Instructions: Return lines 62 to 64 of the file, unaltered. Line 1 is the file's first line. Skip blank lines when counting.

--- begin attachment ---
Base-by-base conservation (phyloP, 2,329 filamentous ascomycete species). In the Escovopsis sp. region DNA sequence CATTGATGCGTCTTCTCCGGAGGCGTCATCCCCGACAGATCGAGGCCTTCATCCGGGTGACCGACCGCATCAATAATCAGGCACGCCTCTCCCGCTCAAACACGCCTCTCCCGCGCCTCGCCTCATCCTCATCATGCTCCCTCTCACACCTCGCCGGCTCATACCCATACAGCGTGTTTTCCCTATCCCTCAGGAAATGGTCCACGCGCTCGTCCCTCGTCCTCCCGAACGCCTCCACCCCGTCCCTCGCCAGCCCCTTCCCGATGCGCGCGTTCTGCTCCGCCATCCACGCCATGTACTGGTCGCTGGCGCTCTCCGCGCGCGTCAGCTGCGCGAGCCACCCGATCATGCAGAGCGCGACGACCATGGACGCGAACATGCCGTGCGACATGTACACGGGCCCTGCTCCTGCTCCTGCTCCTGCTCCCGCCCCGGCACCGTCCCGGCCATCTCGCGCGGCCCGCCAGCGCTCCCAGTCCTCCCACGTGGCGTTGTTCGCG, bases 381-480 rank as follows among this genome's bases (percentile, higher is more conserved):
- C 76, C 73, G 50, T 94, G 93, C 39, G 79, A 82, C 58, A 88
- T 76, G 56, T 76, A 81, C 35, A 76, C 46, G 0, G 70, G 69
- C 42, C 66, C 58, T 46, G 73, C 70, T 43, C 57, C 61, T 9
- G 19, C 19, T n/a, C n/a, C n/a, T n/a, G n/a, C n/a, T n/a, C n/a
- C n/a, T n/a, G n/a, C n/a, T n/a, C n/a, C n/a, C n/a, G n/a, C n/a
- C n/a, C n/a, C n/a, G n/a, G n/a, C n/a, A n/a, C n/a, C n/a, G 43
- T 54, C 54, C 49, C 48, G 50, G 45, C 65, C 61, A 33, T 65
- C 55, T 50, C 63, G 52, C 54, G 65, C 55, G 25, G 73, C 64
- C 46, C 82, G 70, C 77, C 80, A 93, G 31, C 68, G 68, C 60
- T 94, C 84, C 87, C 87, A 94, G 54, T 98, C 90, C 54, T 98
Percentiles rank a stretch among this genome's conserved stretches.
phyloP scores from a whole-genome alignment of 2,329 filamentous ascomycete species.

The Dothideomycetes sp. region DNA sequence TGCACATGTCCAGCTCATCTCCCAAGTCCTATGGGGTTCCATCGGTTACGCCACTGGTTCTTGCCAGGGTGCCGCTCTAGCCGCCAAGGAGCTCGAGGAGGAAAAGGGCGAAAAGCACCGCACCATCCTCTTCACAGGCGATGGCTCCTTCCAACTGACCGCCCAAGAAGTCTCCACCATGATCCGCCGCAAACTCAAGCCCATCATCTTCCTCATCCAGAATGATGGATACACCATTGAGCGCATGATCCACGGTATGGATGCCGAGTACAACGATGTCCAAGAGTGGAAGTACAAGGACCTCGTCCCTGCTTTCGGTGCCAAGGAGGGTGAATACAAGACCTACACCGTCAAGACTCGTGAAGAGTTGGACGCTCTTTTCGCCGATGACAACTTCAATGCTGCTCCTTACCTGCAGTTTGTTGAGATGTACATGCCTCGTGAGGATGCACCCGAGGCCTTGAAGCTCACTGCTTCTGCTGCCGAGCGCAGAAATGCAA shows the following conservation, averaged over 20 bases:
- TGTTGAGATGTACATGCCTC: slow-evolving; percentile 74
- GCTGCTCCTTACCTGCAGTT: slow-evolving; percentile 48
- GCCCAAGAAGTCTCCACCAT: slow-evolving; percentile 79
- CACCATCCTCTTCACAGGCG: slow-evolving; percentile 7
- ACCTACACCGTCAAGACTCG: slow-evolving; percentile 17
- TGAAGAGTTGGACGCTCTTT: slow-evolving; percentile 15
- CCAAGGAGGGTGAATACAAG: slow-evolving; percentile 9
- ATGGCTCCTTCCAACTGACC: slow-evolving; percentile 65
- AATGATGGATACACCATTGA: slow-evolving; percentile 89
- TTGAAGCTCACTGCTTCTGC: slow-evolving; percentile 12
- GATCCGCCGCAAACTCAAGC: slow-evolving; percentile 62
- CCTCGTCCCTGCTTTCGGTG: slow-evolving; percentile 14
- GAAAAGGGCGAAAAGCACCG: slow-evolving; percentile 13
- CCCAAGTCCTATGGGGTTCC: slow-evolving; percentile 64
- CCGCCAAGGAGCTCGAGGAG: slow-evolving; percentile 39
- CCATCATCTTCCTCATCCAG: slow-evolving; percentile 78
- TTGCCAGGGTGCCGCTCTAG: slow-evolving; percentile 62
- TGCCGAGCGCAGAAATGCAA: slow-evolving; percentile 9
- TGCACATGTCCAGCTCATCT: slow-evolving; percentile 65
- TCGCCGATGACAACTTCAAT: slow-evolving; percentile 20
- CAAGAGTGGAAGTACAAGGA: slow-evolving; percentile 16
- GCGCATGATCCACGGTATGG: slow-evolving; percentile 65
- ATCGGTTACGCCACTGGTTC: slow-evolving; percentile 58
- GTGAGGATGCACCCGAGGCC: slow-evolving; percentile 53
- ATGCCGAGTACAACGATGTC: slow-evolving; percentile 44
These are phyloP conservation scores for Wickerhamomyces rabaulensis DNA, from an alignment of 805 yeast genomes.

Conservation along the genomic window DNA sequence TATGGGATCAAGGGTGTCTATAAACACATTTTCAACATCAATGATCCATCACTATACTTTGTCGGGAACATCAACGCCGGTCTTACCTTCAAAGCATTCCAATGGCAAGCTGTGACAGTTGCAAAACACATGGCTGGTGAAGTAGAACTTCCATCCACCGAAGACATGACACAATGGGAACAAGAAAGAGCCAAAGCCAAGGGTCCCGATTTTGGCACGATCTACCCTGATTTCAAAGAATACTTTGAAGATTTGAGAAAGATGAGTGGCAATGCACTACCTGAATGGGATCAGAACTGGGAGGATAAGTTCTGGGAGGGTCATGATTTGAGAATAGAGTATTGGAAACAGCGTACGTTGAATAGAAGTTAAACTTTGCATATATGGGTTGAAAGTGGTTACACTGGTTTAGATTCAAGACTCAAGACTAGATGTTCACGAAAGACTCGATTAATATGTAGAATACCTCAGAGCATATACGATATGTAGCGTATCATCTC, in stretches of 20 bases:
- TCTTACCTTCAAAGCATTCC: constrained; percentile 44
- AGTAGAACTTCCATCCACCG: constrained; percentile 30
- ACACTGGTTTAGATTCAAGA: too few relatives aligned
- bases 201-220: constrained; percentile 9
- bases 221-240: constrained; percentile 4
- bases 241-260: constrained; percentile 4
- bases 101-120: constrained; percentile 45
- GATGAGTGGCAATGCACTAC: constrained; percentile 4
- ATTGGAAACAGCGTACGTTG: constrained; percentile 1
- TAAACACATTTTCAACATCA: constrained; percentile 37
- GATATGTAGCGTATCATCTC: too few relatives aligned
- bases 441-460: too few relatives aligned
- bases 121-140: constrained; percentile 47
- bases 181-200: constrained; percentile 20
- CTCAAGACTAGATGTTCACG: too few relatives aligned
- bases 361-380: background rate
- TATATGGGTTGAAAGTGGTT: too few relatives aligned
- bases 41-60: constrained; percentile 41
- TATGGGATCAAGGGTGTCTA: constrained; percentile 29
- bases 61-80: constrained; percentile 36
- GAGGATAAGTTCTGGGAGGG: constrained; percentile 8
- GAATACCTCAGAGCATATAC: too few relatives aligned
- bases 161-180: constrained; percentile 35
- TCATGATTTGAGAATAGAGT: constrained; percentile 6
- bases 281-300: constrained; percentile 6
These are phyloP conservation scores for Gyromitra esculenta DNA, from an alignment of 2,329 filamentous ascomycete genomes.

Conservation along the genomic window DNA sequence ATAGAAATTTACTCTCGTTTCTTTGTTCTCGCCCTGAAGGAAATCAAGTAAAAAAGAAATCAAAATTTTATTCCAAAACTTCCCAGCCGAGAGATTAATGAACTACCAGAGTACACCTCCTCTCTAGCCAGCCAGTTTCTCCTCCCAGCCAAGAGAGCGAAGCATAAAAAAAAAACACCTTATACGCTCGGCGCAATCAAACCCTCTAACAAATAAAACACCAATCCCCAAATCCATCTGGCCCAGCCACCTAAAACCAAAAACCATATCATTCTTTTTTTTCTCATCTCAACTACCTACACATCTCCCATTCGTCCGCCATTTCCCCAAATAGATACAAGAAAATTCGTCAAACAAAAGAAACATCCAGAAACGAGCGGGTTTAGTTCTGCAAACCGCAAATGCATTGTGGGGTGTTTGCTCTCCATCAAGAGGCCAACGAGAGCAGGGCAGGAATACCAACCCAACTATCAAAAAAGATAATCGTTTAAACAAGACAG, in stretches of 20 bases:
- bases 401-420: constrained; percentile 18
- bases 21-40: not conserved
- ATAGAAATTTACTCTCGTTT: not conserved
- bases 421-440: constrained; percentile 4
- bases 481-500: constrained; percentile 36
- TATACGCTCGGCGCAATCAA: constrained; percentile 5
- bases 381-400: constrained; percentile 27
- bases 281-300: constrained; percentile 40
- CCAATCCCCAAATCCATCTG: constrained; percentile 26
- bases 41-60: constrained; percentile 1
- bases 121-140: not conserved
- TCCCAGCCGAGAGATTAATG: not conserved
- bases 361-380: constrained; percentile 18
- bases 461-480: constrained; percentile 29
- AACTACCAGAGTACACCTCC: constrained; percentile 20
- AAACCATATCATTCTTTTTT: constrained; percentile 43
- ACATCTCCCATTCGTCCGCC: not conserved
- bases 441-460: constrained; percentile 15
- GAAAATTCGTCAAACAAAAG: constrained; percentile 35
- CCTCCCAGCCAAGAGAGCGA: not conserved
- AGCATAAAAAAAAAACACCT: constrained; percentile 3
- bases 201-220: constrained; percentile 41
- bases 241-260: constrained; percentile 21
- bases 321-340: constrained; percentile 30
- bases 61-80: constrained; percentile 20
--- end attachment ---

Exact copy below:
- GAGGATAAGTTCTGGGAGGG: constrained; percentile 8
- GAATACCTCAGAGCATATAC: too few relatives aligned
- bases 161-180: constrained; percentile 35